Richard Cohen of the *Washington Post* laments today of the deluge of emails he received regarding a recent op-ed of his wherein he criticized Stephen Colbert’s performance at the White House Correspondents’ dinner. Most of the emails, Cohen notes, vituperated. And on account of all of the criticism he received, he concludes that the “left” runs a serious risk of blowing their advantage.
That would be a fine argument if only it had premises. For immediately after claiming this, Cohen writes:
>Truth to tell, I peeked into only a few of the e-mails.
And so he completely undermines his own thesis. The rest of the column confuses the criticism of a few crazies with the very real and intellectually substantial opposition to the policies of the current administration, not to mention, by the way, the behavior of the media in accommodating the administration’s views and the arguments. Cohen ought to know that everyone who stands up in public and pronounces on sensitive topics (such as sports, food, movies or perhaps even religious or political views) invites criticism. Some of this criticism will be silly; it will attack the person rather than the argument. Such criticism, when not offered by a serious person or a political administration, should be ignored.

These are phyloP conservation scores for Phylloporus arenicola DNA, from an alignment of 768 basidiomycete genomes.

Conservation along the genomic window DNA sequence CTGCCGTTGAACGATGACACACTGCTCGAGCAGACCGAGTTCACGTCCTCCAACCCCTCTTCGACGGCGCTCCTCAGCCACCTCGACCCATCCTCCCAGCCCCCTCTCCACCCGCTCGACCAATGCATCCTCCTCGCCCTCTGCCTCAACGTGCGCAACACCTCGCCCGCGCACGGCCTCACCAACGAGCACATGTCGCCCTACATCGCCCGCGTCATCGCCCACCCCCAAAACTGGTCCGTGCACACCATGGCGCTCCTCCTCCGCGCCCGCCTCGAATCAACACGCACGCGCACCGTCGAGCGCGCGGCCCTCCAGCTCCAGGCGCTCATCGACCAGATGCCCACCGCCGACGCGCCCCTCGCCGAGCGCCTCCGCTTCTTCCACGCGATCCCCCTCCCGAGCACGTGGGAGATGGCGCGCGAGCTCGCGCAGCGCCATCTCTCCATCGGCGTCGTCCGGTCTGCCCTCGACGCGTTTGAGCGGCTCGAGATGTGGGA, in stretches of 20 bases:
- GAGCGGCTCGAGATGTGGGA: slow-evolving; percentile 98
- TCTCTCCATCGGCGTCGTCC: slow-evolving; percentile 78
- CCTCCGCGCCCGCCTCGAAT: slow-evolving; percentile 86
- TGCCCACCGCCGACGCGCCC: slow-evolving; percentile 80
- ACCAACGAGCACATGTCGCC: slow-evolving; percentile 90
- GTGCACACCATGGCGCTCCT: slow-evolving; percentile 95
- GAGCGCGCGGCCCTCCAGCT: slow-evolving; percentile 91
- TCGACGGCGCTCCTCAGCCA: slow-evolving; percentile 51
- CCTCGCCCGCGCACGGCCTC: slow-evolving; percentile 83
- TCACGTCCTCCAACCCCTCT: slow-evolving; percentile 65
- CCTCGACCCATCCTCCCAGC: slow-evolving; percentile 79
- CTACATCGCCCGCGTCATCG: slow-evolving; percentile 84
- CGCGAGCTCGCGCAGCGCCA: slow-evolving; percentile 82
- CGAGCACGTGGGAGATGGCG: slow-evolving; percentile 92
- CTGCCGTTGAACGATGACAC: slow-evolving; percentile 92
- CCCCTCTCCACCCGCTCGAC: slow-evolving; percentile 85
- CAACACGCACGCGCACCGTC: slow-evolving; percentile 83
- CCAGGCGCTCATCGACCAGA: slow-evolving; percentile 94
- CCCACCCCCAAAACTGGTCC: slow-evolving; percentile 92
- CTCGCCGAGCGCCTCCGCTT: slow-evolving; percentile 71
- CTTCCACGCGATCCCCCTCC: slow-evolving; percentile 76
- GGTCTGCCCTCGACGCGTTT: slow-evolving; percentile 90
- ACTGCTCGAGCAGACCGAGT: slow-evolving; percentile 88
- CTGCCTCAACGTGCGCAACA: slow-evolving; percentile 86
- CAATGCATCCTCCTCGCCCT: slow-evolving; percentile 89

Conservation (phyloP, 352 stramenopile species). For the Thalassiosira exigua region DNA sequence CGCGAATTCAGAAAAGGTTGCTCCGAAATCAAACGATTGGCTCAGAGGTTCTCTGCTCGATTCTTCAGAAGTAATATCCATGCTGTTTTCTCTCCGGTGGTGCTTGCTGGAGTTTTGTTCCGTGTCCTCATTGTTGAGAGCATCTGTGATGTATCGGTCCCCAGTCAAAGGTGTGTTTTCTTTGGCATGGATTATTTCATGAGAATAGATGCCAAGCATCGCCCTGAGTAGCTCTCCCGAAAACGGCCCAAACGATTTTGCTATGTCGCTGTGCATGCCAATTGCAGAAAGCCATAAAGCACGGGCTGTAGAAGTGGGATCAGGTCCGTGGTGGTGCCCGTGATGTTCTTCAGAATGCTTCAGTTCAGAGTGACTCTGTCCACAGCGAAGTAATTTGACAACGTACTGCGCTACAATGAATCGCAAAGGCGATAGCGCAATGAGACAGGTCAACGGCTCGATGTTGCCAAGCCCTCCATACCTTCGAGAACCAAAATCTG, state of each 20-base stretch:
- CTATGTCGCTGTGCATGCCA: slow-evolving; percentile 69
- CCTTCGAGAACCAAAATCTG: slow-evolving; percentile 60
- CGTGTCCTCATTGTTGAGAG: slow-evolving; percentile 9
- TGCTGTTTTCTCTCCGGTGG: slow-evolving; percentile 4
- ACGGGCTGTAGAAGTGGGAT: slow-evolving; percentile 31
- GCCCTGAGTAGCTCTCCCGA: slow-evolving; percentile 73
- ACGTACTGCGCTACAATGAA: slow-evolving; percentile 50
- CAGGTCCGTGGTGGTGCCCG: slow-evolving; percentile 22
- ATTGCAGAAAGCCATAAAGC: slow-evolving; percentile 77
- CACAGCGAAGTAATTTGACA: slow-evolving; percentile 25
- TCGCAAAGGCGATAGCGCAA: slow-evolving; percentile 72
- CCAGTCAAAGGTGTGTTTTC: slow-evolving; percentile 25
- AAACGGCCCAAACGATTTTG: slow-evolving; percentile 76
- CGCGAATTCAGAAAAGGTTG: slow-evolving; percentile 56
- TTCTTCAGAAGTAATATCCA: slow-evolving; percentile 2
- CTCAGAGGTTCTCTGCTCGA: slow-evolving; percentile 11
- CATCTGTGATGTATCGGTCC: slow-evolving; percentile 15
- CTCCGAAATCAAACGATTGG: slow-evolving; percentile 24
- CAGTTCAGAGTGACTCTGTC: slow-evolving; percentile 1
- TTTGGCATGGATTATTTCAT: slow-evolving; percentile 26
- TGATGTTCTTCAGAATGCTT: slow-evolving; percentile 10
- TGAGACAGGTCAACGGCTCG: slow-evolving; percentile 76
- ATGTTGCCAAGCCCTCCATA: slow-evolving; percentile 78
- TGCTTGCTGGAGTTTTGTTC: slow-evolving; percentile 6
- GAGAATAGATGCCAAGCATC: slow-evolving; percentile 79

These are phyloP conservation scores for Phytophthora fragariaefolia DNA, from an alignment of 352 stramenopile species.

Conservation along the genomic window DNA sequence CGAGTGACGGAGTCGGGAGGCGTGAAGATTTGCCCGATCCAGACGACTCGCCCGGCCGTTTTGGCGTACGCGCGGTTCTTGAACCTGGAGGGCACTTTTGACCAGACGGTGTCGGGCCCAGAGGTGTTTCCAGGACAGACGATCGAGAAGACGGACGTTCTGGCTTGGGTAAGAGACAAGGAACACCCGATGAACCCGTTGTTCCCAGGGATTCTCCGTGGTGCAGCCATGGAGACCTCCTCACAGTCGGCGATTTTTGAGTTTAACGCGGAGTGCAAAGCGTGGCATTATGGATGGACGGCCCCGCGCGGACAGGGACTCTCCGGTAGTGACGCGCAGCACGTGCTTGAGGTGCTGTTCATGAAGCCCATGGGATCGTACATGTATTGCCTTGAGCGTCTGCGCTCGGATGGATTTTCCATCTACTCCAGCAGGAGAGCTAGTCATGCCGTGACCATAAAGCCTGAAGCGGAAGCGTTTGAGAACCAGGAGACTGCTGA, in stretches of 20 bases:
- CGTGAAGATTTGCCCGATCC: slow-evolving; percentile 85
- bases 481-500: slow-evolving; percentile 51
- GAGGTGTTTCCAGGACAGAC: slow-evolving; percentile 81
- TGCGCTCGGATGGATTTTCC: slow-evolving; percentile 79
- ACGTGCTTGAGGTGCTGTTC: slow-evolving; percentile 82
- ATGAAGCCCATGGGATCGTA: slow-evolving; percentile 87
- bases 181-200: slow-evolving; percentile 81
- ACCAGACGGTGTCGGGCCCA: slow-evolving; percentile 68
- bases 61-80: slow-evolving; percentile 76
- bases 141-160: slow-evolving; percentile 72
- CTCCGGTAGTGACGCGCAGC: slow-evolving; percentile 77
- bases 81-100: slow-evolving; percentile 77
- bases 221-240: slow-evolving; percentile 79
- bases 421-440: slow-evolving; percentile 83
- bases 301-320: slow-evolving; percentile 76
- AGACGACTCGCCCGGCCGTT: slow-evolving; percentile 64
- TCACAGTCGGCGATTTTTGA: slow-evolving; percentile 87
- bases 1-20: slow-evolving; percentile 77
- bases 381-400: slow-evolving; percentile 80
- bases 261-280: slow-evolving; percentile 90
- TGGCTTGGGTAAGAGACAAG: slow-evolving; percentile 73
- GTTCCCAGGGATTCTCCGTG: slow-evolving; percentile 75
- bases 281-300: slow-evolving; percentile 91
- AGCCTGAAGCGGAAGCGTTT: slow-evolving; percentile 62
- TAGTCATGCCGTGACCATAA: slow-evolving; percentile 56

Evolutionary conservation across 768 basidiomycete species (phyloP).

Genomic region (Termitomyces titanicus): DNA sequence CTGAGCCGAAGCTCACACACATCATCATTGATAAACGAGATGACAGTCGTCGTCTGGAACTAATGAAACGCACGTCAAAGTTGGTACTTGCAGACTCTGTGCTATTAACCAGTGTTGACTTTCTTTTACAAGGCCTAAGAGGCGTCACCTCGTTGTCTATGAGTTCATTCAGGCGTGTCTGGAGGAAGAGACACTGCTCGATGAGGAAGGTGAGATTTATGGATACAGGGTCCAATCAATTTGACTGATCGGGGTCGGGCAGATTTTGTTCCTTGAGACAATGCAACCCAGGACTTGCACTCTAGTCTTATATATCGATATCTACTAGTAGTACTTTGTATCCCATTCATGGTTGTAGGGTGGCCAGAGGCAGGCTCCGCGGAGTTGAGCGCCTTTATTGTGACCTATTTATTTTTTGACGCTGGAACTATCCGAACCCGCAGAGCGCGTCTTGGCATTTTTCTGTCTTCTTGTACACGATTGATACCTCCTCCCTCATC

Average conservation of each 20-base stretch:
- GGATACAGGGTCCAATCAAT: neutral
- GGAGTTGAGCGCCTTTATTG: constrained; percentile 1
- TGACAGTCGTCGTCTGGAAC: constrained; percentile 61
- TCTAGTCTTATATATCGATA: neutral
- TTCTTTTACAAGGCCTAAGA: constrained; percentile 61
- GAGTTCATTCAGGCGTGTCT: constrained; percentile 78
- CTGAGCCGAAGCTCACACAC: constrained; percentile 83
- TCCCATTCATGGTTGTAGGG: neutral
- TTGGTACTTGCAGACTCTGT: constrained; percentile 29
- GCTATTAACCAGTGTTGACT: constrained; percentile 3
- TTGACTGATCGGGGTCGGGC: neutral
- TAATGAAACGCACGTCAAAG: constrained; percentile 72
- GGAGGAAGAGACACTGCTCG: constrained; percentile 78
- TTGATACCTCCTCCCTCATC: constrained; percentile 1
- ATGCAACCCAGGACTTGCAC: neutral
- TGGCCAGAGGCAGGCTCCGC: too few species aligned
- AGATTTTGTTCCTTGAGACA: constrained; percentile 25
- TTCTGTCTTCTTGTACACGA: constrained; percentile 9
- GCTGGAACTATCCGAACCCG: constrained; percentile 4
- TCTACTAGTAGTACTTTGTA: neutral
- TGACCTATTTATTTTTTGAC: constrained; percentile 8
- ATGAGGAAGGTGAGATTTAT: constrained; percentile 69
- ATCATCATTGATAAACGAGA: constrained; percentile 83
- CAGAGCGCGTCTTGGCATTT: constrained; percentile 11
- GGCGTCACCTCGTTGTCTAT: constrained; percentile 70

Despite not either facing the real criticism of his performance (*if* there was any) or properly framing the pointless *ad hominem* attacks, Cohen charges on and draws the following comparison:
>The hatred is back. I know it’s only words now appearing on my computer screen, but the words are so angry, so roiled with rage, that they are the functional equivalent of rocks once so furiously hurled during antiwar demonstrations. I can appreciate some of it. Institution after institution failed America — the presidency, Congress and the press. They all endorsed a war to rid Iraq of what it did not have. Now, though, that gullibility is being matched by war critics who are so hyped on their own sanctimony that they will obliterate distinctions, punishing their friends for apostasy and, by so doing, aiding their enemies. If that’s going to be the case, then Iraq is a war its critics will lose twice — once because they couldn’t stop it and once more at the polls.
Let’s get this straight. Cohen concludes that the gullibility of the people whose email he hasn’t read and whose arguments don’t amount to anything compares to the behavior of the institutions that have failed America. That’s just astounding.
If Cohen wants to argue that leftist vitriol is hurting America, then he should do two things: (a) examine the evidence of actual public and prevalent leftist arguments and (b) compare it in quality and in quantity to rightist vitriol. If he did this, no one would wonder why the crazy behavior of a few emailing lefties compares to that of the government and its supporters on the internet, radio and television.